The Division of Drug Information (DDI) is CDER's focal point for public inquiries. We serve the public by providing information on human drug products and drug product regulation by FDA.
The U.S. Food and Drug Administration (FDA) is informing the public that acetaminophen has been associated with a risk of rare but serious skin reactions. These skin reactions, known as Stevens-Johnson Syndrome (SJS), toxic epidermal necrolysis (TEN), and acute generalized exanthematous pustulosis (AGEP), can be fatal. Acetaminophen is a common active ingredient to treat pain and reduce fever; it is included in many prescription and over-the-counter (OTC) products.
Reddening of the skin, rash, blisters, and detachment of the upper surface of the skin can occur with the use of drug products that contain acetaminophen. These reactions can occur with first-time use of acetaminophen or at any time while it is being taken. Other drugs used to treat fever and pain/body aches (e.g., non-steroidal anti-inflammatory drugs, or NSAIDS, such as ibuprofen and naproxen) also carry the risk of causing serious skin reactions, which is already described in the warnings section of their drug labels.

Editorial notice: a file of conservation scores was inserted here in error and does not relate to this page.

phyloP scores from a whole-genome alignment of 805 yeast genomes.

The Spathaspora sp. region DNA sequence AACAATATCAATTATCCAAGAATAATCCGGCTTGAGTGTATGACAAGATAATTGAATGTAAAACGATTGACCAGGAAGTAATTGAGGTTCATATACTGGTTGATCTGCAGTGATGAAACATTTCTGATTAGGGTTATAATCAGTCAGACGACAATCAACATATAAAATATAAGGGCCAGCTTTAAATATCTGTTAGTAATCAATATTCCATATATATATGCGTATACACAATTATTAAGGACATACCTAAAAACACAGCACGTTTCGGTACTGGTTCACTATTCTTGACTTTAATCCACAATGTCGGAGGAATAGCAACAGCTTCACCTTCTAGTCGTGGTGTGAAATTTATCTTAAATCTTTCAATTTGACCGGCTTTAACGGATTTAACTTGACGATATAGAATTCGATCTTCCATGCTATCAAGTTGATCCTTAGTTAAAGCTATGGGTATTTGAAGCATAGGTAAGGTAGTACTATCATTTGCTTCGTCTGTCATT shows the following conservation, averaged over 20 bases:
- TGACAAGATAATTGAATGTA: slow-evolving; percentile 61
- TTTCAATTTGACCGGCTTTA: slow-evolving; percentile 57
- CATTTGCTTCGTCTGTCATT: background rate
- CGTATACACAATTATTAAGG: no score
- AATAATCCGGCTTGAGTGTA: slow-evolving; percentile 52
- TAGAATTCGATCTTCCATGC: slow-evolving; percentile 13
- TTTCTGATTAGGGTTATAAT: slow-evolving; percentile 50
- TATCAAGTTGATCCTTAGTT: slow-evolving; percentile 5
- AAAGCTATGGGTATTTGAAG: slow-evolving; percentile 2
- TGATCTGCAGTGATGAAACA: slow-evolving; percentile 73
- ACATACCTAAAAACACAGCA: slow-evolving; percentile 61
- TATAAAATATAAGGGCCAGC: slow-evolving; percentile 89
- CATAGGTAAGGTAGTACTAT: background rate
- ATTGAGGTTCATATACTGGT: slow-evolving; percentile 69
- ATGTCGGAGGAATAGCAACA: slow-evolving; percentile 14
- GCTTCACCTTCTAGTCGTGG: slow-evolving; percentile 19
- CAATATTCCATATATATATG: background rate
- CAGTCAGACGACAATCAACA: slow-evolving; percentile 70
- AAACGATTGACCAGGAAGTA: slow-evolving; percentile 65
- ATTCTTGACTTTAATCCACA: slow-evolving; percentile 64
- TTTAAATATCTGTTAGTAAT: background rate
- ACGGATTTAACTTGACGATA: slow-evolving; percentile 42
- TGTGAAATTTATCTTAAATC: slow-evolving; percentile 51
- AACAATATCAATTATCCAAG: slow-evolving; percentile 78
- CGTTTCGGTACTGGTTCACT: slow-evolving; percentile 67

Anyone who develops a skin rash or reaction while using acetaminophen or any other pain reliever/fever reducer should stop the drug and seek medical attention right away. Anyone who has experienced a serious skin reaction with acetaminophen should not take the drug again and should contact their health care professional to discuss alternative pain relievers/fever reducers.
Health care professionals should be aware of this rare risk and consider acetaminophen, along with other drugs already known to have such an association, when assessing patients with potentially drug-induced skin reactions.
For more information please visit: Acetaminophen